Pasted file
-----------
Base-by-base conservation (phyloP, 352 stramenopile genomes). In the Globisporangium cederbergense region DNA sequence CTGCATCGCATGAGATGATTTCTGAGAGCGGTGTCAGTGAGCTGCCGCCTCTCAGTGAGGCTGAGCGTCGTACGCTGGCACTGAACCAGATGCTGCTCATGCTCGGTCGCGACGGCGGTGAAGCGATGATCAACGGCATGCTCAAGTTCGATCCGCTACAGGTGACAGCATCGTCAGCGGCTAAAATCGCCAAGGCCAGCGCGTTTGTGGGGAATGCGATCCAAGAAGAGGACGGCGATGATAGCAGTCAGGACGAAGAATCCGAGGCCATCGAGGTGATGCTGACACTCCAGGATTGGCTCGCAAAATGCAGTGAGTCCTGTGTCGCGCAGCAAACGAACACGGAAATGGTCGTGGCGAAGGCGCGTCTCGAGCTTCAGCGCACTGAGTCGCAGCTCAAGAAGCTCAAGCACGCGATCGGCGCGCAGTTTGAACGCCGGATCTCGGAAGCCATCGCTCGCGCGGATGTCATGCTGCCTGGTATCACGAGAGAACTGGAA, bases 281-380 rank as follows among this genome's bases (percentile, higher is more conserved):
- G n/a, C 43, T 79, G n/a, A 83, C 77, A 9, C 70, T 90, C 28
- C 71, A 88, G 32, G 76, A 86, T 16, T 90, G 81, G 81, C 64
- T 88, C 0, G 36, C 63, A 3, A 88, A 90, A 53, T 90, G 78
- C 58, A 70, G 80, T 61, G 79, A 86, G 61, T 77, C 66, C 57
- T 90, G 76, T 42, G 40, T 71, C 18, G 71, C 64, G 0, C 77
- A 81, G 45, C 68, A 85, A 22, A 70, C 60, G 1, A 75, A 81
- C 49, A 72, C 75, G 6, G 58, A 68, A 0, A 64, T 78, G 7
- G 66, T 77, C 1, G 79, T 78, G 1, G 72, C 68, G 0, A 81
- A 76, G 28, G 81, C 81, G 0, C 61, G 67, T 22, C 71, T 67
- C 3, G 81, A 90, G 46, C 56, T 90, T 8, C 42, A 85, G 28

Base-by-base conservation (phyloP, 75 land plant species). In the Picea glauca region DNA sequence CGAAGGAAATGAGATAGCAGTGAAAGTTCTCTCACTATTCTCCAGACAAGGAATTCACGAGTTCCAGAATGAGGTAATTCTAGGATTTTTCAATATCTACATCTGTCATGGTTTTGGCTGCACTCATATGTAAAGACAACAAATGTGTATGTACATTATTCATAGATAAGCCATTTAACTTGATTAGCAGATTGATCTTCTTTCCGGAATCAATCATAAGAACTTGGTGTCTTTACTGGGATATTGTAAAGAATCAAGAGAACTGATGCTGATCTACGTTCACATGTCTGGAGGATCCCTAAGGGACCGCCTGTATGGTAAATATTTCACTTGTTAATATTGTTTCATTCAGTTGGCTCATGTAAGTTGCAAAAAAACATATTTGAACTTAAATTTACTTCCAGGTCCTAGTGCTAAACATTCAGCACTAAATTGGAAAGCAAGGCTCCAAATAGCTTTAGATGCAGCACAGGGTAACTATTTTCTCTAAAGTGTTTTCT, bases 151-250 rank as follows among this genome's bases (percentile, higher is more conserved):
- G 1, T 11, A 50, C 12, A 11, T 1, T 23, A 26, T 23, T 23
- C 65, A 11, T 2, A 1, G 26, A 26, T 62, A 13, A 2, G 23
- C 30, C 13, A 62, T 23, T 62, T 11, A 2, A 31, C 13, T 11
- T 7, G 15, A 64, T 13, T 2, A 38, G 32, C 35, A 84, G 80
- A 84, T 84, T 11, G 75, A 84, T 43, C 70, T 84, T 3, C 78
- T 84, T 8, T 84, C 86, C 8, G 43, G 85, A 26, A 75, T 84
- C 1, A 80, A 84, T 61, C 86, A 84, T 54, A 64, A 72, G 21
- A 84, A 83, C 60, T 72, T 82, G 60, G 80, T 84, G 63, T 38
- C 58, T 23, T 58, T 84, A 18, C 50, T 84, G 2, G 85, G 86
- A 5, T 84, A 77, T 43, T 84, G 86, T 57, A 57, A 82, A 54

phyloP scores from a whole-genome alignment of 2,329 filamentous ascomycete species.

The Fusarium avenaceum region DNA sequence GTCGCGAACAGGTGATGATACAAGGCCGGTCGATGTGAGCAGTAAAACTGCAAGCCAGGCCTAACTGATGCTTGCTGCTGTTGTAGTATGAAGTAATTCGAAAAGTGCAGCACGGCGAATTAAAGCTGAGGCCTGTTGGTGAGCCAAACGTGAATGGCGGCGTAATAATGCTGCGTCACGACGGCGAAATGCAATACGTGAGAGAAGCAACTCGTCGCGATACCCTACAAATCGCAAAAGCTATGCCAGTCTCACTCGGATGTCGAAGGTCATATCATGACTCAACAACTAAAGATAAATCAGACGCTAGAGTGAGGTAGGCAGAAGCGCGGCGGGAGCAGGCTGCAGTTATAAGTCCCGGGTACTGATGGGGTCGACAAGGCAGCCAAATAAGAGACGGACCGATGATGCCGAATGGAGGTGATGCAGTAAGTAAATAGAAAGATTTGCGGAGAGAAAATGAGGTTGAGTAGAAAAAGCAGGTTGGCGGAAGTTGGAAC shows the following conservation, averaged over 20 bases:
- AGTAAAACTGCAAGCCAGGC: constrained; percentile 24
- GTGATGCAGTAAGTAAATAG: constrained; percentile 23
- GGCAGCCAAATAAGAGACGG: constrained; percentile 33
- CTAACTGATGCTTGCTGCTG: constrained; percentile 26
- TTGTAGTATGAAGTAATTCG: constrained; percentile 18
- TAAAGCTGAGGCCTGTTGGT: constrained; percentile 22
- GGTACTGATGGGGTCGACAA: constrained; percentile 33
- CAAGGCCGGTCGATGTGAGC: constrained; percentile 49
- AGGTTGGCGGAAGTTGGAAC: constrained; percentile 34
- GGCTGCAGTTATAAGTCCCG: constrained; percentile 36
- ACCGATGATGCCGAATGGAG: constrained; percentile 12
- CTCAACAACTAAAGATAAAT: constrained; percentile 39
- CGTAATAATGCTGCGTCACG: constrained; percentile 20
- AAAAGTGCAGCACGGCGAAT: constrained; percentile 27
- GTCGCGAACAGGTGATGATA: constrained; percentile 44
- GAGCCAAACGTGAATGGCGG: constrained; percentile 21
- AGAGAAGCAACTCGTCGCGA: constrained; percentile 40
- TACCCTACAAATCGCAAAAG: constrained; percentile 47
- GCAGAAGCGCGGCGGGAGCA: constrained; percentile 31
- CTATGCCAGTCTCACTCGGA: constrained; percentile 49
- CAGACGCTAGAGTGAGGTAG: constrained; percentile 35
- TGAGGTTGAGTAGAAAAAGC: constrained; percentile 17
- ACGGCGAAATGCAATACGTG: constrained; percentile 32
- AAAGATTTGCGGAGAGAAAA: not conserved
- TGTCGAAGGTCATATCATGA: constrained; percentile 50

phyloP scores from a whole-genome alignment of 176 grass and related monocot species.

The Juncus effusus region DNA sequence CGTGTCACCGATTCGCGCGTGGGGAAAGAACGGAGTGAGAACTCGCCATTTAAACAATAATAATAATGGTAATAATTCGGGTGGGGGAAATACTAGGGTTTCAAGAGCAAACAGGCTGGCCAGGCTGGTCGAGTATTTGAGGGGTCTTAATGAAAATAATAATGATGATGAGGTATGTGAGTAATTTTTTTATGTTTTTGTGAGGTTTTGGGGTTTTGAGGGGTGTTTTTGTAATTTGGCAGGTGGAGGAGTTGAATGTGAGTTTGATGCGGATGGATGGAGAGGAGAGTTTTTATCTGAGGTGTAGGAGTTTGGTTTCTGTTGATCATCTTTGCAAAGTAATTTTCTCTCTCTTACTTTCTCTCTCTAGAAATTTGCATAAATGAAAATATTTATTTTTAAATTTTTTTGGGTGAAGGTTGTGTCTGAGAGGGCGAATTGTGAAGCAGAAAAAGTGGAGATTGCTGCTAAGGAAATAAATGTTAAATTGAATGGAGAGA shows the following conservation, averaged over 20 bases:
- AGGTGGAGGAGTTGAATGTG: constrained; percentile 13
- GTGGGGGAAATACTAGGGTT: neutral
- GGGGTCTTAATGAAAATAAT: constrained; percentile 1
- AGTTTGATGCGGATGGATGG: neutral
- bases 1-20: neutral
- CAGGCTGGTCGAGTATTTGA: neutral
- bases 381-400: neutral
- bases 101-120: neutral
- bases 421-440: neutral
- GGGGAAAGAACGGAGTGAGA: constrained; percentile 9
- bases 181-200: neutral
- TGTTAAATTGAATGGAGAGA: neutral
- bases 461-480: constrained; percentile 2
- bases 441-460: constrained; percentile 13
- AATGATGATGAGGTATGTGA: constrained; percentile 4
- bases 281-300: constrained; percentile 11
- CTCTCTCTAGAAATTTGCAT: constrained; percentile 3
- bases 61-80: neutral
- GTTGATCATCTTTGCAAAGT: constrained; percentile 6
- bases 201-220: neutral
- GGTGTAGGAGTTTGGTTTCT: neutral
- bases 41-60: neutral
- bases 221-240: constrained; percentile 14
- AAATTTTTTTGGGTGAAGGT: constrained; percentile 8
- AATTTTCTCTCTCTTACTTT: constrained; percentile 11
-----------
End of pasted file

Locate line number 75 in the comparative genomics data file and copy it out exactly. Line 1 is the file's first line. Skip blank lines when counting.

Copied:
- AAATTTTTTTGGGTGAAGGT: constrained; percentile 8